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Products to patients

A summary of all the responses to the European Commission consultation has now been published

In April this year, the European Commission carried out a public consultation on proposals about the provision of information on medicinal products to patients. The objectives and criteria behind this were examined in detail in 'Better Informed.'

A summary of all the responses to the consultation has now been published and a new 'pharmaceutical package' is expected to be made available in late October/early November this year. This will include a Directive on making information available to patients about pharmaceuticals.

The Commission identified a lack of harmonisation in the European Union as to the type of information on medicinal products available on the internet. It suggested that an increase in the quality and appropriateness of the information could contribute to better health conditions and a more efficient use of resources.

One point, of particular interest to marketers, was the Commission's claim that its proposals would not amount to a change to the ban in Europe on the advertising of prescription-only medicines to consumers. However, many commentators believed that the proposals would at least lead to a situation where consumers had access to information that was more promotional than factual in nature.

The Commission also proposed different levels of regulation according to whether the information was being 'pushed' to the consumer or 'pulled' by the consumer. In particular, the proposal document suggested that the pushing of information to consumers through television and radio was under consideration – controversial to say the least.

The Commission received 185 formal responses, many of which are available to view on its website. About one-third of these came from healthcare professionals and organisations, with just over a third coming from a combination of patient organisations and regulators. The remainder came from  pharma, consumer organisations, media and patient information organisations, and consumer organisations. The Commission has produced a summary of the responses showing that the overall consensus was that there is a:

"need to provide citizens of EU member states with understandable, objective, high-quality and non-promotional information about the benefits and risks of their prescription-only medicines."

Not surprisingly, the issues that elicited the most comment were the role of the pharmaceutical industry as an information provider, and the possible use of television and radio as channels for disseminating information.

Nearly half of respondents felt that this pharmaceutical industry is not an appropriate source of information for prescription-only medicines.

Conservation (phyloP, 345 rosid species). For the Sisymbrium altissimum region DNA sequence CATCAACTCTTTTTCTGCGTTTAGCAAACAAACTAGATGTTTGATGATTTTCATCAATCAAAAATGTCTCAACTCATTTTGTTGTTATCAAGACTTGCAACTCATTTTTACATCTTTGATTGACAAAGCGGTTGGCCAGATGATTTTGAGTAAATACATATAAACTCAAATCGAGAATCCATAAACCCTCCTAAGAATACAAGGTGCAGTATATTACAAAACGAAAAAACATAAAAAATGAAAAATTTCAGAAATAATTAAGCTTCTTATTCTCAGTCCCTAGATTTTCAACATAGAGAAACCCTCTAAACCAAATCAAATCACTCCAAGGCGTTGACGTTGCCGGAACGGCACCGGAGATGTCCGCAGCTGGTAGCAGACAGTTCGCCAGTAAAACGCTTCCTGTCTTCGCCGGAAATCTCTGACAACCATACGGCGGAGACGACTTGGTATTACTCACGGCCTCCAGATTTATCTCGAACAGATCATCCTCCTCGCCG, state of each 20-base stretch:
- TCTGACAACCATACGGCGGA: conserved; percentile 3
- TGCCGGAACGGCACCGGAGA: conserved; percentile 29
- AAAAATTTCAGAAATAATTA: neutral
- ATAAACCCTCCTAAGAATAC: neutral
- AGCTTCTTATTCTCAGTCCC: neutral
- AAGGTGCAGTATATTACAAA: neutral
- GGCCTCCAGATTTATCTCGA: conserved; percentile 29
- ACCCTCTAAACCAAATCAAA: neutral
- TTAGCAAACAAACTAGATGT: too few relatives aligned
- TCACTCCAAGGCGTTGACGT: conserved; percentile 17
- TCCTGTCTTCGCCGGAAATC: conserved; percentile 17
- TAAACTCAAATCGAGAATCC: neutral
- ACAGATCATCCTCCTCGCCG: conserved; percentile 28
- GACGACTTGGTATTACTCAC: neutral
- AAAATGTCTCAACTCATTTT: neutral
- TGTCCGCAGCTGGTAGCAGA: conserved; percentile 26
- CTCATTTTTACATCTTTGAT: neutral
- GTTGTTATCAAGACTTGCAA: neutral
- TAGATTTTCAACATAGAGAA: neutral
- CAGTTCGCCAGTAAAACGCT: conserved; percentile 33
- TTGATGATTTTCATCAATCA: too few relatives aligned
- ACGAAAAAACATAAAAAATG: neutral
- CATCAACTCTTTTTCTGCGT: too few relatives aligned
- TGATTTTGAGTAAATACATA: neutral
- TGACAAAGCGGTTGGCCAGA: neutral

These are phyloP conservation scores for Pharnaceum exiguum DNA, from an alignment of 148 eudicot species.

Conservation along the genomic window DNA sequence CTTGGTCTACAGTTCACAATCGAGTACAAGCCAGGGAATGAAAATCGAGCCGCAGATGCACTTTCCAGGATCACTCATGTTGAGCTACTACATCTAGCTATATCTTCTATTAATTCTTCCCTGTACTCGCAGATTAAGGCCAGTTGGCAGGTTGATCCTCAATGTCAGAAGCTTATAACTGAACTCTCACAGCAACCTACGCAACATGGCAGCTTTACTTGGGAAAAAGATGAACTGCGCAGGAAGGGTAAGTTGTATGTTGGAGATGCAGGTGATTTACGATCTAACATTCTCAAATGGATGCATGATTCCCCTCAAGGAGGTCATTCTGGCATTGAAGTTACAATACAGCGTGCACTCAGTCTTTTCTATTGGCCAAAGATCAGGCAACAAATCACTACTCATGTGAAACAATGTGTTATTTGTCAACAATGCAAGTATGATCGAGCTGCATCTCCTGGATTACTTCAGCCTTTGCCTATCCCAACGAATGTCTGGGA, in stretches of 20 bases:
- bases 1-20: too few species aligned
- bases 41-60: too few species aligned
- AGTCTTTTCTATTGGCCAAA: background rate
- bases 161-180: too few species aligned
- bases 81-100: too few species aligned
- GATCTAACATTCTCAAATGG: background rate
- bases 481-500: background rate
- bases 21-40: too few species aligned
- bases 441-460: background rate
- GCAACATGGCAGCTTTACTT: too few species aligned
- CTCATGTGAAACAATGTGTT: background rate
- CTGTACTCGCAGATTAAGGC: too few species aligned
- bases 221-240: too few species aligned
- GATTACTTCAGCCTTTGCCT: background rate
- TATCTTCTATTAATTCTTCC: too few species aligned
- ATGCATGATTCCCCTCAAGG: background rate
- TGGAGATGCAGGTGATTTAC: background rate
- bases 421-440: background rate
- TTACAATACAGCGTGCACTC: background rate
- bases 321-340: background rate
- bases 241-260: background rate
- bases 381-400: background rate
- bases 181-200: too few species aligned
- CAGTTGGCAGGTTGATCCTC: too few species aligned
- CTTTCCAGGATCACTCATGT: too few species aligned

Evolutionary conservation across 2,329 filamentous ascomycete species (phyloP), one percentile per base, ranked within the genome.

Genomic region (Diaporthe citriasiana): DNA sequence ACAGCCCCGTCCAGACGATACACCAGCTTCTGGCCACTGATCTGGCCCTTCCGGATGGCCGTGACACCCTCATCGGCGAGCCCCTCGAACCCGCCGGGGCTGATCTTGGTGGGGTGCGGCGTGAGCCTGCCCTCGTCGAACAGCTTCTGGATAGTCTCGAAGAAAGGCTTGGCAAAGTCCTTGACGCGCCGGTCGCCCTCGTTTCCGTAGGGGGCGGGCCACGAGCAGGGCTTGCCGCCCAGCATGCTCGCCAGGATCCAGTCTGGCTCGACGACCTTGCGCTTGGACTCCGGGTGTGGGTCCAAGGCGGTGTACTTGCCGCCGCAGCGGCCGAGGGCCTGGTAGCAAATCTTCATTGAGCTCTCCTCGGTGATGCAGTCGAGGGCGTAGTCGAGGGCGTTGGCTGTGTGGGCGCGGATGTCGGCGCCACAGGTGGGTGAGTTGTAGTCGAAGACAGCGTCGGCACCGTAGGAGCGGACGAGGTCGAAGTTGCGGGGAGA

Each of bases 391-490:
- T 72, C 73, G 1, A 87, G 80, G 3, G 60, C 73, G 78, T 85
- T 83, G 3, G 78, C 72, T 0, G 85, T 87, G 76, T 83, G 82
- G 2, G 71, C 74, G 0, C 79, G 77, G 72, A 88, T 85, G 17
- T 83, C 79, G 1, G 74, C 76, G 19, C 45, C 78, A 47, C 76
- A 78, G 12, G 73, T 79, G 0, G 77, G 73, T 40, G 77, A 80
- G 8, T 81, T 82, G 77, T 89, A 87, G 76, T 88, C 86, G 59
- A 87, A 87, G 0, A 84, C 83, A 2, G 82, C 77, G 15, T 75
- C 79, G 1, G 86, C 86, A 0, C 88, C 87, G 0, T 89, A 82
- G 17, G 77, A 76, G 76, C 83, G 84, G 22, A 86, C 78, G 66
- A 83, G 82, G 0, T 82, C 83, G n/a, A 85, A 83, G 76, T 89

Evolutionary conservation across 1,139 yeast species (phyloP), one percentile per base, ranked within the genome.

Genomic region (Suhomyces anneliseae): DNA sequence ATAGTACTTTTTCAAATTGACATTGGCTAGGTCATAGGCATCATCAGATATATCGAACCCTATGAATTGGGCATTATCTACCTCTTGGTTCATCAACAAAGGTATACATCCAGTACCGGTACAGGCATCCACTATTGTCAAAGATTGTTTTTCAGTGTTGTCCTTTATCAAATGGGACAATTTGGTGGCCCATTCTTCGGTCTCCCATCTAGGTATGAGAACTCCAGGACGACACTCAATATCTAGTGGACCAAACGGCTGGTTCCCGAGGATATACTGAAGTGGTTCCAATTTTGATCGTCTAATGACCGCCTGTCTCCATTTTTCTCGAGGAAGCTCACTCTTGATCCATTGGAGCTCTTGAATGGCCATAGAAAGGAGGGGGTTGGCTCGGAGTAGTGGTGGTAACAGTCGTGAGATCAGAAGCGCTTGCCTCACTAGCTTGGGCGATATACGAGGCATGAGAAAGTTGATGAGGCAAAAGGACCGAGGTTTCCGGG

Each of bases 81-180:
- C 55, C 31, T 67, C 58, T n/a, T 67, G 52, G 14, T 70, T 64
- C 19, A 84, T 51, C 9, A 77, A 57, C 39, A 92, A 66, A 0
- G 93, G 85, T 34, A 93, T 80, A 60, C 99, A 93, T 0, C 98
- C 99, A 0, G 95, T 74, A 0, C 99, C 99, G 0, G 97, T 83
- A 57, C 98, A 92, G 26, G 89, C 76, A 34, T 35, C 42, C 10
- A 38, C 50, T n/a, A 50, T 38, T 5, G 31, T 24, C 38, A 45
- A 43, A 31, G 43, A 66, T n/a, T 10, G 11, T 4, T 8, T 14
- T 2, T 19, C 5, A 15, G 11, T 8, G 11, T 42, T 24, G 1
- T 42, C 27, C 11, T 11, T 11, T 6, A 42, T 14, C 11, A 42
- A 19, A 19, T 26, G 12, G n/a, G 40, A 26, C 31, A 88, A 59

Concern was expressed as to the impact that such an arrangement would have on the doctor-patient relationship – which many organisations see as an important fundamental in healthcare – as well as the doctor's freedom to prescribe an appropriate medicine for a particular patient.

Respondents also noted pharma's conflict of interest in supplying information about their own products. Some questioned whether it is possible for the industry to provide the unbiased information patients need to make informed decisions about their medication.

The EC stated in its consultation document that it will set out clear criteria for distinguishing between advertising and non-promotional information.

Many respondents commented  that this would be a very challenging exercise. The Standing Committee of European Doctors (CPME) expressed, "very considerable doubts that this is possible." 

Other respondents felt that the very act of attempting to make such a difficult distinction would open the door to the possibility of abuse.

A mere 7 per cent of respondents supported TV and radio as acceptable channels by which to distribute  information on prescription-only medicines. In addition to the inherent difficulties in drawing a dividing line between promotional and non-promotional information, it was felt that TV and radio are simply not appropriate media for this sort of information.

It was interesting that most pharma company respondents did not support the concept of TV and radio as information channels and neither did EFPIA.

The new pharmaceutical package is expected to contain the Directive on information to patients concerning pharmaceuticals, as well as regulations and proposals relating to pharmacovigilance and ways to combat counterfeiting.

The mere fact that the Directive on information to patients is being proposed as part of a bigger package has in itself sparked some comment that the legislation will receive less public and parliamentary scrutiny than it deserves.

In light of the responses to the proposal, it is difficult to imagine that the use of TV or radio  will be included in the new Directive.

As the legislation will take the form of a Directive, it will need to be incorporated into the national laws of each EU member state, giving rise to another 'layer' of legislation, in which, without doubt there will be national variations.

The Author
Tim Worden is an associate at Taylor Wessing LLP

16th November 2008


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